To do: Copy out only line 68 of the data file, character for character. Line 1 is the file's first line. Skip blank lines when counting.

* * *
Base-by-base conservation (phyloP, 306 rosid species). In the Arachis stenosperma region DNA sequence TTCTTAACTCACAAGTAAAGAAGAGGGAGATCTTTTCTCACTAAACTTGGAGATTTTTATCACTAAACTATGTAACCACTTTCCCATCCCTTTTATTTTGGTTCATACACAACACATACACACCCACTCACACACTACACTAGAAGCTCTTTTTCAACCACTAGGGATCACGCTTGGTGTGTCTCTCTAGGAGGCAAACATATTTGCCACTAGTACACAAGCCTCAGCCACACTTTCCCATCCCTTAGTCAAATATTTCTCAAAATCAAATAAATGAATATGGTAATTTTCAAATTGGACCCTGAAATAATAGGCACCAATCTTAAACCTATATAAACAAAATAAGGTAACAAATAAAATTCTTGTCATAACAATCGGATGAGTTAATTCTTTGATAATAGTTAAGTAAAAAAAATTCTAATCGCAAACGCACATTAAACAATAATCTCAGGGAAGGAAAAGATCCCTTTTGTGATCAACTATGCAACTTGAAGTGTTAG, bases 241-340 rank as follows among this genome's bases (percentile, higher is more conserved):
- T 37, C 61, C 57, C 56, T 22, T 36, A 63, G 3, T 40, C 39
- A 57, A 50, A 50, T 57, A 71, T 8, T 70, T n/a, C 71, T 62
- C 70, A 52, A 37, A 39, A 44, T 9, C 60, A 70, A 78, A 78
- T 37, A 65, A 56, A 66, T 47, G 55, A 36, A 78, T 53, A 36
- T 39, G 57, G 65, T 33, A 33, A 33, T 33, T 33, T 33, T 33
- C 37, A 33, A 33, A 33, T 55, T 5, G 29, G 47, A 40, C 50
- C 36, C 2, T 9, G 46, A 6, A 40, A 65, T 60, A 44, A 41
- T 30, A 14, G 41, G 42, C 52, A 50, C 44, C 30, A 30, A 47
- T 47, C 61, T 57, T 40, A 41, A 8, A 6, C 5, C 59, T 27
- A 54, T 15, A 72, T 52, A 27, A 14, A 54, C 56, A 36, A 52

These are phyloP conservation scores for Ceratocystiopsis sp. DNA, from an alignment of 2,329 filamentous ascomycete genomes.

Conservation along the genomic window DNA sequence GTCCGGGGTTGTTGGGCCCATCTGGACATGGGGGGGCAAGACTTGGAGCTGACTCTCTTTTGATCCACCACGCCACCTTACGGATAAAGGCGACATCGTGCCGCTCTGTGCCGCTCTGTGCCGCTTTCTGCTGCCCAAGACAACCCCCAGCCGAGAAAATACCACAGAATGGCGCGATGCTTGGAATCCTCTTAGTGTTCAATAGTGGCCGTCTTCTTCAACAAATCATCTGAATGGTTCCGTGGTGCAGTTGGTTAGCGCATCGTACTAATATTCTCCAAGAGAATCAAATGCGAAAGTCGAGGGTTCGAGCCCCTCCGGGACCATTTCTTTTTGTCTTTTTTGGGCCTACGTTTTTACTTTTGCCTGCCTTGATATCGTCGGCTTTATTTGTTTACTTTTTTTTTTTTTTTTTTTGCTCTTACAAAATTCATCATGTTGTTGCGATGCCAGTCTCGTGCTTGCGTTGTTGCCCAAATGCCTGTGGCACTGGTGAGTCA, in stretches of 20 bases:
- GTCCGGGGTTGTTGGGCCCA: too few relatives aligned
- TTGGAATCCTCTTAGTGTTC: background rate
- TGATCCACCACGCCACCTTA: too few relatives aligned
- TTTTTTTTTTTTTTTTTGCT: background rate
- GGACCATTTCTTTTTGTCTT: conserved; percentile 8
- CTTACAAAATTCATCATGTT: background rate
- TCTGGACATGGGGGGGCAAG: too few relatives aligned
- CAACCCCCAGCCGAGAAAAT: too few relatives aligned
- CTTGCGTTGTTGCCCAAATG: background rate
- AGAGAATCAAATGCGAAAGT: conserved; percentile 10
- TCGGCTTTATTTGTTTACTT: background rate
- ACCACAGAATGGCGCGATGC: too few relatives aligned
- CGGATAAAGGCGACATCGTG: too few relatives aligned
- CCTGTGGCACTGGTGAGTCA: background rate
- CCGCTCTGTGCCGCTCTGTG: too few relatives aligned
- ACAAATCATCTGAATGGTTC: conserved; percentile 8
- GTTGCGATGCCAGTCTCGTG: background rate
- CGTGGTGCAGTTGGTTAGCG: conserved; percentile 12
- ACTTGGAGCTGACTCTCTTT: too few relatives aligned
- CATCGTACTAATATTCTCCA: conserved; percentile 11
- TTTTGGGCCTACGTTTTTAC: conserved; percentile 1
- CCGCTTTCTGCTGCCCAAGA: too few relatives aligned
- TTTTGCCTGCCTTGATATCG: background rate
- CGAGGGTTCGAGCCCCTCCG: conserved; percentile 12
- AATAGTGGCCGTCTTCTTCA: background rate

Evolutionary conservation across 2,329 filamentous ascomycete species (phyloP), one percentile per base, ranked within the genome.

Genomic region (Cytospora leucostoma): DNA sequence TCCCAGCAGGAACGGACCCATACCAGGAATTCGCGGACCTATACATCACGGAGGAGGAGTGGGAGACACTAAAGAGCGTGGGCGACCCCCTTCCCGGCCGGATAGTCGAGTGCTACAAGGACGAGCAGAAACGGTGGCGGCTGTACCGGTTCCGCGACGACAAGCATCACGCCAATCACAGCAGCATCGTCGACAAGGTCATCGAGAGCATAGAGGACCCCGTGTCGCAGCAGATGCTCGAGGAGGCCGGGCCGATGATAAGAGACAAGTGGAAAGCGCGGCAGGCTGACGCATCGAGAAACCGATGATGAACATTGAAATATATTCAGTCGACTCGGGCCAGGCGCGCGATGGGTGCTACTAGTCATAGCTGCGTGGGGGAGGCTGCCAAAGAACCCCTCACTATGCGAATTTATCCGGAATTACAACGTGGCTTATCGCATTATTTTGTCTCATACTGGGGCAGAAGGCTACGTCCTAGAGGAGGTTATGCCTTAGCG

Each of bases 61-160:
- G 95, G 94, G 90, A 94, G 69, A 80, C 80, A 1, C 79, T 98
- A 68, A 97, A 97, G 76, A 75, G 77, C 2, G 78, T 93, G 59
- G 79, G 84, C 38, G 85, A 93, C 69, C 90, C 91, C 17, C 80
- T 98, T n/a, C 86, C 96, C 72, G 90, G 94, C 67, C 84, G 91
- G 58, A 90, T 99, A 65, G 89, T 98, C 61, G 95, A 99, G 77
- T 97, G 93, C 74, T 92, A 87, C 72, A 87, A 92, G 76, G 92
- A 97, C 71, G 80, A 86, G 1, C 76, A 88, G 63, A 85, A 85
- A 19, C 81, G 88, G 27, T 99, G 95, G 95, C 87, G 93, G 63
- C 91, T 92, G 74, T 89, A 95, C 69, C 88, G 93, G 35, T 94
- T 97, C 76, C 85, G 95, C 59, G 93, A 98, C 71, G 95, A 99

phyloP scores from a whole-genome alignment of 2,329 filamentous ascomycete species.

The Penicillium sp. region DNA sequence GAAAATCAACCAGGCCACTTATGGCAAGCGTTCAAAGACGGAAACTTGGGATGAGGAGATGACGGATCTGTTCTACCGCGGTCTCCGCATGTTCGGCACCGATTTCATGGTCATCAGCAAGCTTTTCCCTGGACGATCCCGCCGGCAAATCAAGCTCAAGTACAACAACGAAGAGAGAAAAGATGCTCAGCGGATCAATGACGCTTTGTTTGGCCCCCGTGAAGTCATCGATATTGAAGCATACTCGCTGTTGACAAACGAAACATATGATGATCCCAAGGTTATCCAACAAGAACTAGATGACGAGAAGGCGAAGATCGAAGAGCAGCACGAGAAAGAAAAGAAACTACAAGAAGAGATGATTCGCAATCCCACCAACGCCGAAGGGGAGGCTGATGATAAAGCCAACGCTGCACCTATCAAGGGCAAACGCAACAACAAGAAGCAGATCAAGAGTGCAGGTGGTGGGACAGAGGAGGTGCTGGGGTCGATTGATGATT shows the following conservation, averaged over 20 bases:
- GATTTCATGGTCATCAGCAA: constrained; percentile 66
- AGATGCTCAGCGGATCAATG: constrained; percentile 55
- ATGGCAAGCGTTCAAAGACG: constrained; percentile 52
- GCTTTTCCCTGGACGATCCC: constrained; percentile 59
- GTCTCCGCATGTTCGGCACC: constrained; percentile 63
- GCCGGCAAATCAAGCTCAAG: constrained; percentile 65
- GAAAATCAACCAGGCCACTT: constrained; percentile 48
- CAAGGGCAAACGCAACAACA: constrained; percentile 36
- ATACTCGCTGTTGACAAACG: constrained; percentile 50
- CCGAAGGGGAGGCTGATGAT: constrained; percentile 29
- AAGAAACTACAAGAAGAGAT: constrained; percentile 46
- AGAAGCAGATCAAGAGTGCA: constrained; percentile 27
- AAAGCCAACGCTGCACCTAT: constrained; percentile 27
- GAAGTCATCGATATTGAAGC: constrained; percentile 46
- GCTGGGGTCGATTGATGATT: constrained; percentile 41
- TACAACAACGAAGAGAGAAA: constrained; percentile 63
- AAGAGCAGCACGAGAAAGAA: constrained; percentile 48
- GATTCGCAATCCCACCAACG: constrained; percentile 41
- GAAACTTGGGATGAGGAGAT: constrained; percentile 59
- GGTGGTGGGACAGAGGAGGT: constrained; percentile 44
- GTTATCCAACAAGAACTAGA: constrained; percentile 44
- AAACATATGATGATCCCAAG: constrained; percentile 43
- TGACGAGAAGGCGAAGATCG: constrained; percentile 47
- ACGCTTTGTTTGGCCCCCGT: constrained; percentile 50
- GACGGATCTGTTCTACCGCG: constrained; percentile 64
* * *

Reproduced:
- GCTGGGGTCGATTGATGATT: constrained; percentile 41